Fred: What do you think would happen if you reached out to them now and said, “I’d love to start caving with you again”? Maybe some of them will ask, “Why haven’t we seen you in a while?” And you said: “Well, I was struggling. I was struggling with addiction, but now I’m clean and I want to pick up with you guys again.”
Jason: Yeah, I think they would be very welcoming. I think that’s probably some of the best advice I’ve ever got because I really haven’t thought a whole lot of reinventing myself at all. All I’ve thought about up until now is this is the stigma that’s attached to me and how I don’t know how to get past it, but reinventing myself would get me past it. That would help, certainly. People would see that change.
Charles Duhigg: Fred, you’re a successful guy, you have two kids, and yet there must still be people who know you as the guy they knew as an addict. Is that stigma something you live with, or is it something that you can successfully ignore? Does it not matter?
Fred: It matters less and less every day, and I say every day and not every year, but just every day it matters less and less. It matters less and less because of the life I live and lead.
Charles: Jason, has this been an issue in getting any jobs?
Jason: Yeah, it was. I put an application in to everywhere, and I would tell my story, but nobody would hire me until I got to Rhodes [a gas station] where I met with the district manager. He asked me my story. I told him. It got very—I was crying in the middle of the store talking to him about this. His brother struggles with addiction, so he understood my struggle. He told me it sounds like I’m just looking for a break, and he gave me that break. I don’t want my addiction to define me. Eventually, I don’t want to have to explain this to everybody or tell my story like that, but it is a part of who I am right now.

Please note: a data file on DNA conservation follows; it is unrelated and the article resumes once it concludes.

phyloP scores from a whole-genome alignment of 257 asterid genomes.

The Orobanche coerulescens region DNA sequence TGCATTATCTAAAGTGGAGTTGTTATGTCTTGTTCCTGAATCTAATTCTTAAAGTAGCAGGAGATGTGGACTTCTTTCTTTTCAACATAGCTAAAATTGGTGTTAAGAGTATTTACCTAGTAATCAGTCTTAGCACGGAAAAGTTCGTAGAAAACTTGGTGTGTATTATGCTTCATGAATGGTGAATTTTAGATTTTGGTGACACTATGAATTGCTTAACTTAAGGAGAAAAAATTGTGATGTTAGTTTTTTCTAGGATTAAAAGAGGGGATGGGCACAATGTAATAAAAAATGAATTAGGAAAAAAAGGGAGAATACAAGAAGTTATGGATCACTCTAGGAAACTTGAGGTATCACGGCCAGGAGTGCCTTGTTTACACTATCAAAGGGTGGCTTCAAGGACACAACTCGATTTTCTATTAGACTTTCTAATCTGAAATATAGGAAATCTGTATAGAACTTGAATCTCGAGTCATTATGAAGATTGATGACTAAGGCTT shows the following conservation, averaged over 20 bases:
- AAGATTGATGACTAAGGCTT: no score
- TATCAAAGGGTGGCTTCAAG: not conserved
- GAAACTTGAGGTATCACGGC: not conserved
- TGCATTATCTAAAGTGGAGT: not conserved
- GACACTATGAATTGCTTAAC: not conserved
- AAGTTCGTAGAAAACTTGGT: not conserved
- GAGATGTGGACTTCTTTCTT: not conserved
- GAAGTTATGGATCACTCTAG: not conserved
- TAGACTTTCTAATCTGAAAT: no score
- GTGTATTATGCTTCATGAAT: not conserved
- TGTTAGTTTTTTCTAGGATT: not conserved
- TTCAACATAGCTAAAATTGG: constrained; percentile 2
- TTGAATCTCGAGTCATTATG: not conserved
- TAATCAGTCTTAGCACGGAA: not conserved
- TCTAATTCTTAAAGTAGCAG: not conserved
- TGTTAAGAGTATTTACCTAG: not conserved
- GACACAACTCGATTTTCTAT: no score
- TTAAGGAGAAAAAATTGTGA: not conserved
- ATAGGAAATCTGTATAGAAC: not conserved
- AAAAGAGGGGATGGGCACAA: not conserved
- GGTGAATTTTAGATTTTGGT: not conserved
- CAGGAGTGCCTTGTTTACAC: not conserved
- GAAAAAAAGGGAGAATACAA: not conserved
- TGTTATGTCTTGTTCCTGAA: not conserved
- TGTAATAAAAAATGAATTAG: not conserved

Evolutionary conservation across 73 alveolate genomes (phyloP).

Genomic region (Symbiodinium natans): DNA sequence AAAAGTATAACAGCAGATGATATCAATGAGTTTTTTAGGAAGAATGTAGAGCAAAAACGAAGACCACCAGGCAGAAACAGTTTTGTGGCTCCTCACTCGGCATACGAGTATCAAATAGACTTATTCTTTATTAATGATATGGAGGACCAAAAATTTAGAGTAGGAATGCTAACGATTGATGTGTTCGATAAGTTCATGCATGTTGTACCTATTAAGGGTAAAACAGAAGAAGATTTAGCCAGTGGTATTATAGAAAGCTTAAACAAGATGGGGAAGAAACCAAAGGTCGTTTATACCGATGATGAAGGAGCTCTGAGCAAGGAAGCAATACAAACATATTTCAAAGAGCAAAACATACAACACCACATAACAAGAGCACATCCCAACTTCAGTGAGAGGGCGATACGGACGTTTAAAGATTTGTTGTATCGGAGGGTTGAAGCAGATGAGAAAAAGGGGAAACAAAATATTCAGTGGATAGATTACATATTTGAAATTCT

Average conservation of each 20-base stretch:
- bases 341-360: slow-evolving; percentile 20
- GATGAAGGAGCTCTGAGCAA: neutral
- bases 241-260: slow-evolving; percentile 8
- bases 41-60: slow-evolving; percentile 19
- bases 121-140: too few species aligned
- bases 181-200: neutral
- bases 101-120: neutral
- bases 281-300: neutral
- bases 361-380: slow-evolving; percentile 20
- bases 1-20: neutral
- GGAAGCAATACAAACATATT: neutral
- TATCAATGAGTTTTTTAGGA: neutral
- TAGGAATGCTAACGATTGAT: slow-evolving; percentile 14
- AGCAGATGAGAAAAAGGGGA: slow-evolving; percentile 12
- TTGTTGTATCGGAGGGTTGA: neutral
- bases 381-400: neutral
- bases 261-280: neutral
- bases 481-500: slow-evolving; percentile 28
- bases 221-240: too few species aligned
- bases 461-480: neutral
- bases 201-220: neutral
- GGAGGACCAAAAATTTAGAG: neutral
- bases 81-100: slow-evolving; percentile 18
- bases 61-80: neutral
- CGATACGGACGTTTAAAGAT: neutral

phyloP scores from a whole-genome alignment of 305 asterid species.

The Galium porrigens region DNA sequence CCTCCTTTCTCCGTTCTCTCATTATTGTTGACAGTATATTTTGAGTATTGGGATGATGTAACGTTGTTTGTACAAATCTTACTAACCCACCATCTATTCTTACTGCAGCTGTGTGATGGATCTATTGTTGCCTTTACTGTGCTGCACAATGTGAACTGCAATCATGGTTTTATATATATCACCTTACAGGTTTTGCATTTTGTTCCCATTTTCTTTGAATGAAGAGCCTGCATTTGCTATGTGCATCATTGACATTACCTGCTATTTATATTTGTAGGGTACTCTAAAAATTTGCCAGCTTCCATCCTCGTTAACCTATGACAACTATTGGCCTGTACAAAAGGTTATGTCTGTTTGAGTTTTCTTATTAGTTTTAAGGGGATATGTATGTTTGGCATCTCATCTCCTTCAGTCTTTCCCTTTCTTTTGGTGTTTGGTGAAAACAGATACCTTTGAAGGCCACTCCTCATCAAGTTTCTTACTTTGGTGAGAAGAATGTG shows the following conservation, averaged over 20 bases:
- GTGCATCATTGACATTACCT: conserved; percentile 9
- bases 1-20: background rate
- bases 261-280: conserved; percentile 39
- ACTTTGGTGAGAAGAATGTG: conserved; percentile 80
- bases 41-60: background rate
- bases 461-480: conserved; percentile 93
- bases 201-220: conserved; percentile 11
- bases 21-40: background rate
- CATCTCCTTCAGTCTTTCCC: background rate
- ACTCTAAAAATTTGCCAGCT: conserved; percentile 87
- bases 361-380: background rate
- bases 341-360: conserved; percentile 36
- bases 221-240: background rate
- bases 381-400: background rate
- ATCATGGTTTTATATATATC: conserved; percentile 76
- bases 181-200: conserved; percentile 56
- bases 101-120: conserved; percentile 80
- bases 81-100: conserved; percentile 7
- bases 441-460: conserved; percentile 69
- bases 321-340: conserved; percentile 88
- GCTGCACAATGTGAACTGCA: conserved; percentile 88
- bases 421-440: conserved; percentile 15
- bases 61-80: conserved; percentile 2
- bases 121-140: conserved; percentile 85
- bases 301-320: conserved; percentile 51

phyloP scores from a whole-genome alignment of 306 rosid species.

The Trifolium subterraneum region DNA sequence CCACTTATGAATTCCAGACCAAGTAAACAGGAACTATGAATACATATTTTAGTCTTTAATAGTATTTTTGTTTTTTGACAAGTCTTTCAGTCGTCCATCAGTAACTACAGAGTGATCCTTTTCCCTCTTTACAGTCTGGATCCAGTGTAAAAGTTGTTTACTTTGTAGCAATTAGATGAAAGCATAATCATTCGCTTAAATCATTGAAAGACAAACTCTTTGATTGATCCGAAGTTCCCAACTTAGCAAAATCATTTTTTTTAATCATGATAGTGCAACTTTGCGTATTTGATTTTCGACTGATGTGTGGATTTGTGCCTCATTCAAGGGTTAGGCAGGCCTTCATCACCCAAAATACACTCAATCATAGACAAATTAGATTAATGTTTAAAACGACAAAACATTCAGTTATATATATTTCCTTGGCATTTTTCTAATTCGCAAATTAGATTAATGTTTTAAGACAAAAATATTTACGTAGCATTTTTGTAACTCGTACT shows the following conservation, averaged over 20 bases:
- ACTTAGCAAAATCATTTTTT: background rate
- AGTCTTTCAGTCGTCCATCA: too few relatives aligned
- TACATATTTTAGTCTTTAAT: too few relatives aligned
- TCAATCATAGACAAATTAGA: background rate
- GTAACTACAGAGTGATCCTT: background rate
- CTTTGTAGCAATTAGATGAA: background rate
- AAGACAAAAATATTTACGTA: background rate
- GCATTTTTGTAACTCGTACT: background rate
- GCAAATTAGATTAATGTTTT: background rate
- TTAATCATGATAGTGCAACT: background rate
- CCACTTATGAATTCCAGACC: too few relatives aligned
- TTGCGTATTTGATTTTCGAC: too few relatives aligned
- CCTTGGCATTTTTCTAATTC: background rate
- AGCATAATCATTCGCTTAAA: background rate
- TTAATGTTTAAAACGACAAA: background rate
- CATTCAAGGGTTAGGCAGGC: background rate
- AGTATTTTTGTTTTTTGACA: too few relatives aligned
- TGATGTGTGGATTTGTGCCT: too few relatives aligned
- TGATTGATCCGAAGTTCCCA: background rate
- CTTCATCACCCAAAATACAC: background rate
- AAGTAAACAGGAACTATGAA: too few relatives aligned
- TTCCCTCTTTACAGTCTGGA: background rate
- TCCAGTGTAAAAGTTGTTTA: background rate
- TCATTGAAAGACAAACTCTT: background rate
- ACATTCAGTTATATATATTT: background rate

Fred: It’s great that he knows, because if you need to go to a meeting or you need to do something, ideally he’ll be—
Jason: They provide me that in my schedule. Because I told him right off the bat: “I do want this job. I need this job desperately, but I can’t not go to these meetings. I have to go to them.” He said that he’d fired me if I didn’t.
Fred: Rather than seeing that as a detriment, rather than seeing that as a weakness, I’ve embraced that. When I start to embrace that as a strength, I find that other people start to look at it as a strength too. This is who I am. I’m embracing it, I’m loving it, I’m owning it. I know that when I tell people I’m in recovery from heroin addiction, the reaction is amazing, like “Oh! Oh.” They just don’t even know what to say, and that’s OK. I want to say that. I want to let people know who I am. That’s how I overcome the stigma, but it takes time. I didn’t do that in early recovery. I put my head to the grindstone and worked, and I guarantee that, over time, you’ll see that people focus on your recent past, not your distant past.